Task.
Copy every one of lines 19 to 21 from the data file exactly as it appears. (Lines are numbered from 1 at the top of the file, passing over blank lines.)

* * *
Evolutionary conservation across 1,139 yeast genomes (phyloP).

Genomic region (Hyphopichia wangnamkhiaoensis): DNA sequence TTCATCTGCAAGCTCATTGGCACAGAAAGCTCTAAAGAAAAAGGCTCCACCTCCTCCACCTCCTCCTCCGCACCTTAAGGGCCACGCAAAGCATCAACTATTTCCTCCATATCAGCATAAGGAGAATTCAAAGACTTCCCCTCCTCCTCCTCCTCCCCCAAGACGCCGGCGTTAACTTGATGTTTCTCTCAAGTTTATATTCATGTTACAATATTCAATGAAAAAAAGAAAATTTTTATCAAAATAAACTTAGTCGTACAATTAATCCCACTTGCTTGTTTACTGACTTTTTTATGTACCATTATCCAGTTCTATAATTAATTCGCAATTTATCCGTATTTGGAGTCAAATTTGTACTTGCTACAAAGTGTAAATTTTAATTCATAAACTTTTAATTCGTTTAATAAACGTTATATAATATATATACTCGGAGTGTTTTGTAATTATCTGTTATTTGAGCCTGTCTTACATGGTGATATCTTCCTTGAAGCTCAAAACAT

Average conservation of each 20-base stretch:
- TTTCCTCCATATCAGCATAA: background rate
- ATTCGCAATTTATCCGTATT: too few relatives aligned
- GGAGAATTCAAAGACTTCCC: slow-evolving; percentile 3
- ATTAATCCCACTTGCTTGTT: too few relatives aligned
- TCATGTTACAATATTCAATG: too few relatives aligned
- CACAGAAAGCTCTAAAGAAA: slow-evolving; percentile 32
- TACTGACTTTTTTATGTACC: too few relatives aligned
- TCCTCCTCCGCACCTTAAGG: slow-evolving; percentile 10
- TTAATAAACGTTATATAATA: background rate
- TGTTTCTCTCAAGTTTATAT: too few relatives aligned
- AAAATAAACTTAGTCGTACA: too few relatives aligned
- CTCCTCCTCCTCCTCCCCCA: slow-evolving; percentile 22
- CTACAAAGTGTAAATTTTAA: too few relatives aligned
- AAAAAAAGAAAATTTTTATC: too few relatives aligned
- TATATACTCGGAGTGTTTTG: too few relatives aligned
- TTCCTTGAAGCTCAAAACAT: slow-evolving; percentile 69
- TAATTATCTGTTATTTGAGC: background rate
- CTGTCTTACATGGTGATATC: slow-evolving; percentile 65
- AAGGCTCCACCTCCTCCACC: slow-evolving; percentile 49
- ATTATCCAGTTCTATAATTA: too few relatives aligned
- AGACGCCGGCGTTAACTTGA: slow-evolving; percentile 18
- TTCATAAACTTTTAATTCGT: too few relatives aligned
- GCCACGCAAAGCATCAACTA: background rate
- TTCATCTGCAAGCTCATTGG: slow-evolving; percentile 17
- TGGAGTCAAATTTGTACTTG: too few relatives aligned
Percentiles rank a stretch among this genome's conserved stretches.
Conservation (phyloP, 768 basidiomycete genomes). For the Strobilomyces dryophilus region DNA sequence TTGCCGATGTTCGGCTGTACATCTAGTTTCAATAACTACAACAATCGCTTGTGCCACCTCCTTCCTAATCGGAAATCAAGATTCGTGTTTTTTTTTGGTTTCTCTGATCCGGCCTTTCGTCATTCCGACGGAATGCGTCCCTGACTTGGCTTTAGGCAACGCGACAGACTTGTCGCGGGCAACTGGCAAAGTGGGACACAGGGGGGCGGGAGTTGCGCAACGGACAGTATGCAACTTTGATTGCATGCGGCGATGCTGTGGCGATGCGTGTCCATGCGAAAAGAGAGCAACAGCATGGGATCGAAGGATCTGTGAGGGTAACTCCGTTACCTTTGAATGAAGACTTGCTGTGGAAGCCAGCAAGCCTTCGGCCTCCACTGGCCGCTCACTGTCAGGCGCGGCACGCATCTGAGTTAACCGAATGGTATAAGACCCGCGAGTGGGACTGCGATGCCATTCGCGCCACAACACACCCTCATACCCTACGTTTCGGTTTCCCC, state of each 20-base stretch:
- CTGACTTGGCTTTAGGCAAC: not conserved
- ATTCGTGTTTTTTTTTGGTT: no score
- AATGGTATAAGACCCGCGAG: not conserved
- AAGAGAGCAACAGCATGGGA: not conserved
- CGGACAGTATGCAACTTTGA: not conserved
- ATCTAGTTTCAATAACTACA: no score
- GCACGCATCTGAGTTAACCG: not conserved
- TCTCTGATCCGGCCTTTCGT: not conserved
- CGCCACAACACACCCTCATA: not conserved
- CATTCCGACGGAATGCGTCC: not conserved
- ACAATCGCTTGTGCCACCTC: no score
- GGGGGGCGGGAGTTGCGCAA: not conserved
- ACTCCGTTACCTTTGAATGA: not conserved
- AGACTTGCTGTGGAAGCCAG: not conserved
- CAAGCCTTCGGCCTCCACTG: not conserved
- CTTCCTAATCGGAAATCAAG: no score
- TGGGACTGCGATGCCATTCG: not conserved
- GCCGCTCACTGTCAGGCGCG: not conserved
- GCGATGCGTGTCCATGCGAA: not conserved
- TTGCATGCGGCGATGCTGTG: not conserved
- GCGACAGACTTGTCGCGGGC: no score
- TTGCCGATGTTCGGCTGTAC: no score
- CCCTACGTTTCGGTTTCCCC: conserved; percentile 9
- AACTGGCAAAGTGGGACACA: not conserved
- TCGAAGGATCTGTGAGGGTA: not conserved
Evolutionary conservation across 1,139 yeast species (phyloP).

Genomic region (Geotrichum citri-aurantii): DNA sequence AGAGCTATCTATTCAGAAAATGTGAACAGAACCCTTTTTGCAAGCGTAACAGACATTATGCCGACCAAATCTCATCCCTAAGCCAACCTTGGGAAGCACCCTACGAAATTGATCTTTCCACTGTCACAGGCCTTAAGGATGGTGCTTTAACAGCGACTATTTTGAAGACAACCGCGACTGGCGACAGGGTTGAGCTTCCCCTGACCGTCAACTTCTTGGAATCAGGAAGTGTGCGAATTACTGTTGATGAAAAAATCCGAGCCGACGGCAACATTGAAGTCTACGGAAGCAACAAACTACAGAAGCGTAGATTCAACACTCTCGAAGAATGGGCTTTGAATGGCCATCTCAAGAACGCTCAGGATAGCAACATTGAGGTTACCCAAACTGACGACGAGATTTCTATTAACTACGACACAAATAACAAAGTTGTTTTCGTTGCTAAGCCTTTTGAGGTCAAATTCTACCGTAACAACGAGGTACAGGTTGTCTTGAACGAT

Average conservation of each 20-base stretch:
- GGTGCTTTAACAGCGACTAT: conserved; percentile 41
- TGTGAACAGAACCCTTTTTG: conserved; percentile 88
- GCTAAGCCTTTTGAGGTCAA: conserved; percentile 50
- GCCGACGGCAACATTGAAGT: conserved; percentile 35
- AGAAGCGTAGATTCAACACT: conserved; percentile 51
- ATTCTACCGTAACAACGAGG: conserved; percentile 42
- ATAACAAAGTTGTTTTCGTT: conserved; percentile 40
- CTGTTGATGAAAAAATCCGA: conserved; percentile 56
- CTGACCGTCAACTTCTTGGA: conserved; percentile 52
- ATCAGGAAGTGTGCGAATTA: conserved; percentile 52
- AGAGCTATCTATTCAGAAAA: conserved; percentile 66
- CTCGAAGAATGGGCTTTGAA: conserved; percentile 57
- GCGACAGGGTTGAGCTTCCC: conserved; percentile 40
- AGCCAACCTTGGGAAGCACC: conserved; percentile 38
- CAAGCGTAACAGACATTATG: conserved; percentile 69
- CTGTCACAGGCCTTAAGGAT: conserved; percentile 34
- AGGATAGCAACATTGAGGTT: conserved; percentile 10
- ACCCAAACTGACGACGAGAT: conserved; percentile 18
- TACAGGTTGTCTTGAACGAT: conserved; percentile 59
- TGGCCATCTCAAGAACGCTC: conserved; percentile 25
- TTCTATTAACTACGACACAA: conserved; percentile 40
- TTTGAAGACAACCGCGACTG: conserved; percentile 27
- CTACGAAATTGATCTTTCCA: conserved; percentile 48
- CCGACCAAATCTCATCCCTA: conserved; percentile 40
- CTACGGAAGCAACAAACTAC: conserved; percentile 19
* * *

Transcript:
- TTCCTTGAAGCTCAAAACAT: slow-evolving; percentile 69
- TAATTATCTGTTATTTGAGC: background rate
- CTGTCTTACATGGTGATATC: slow-evolving; percentile 65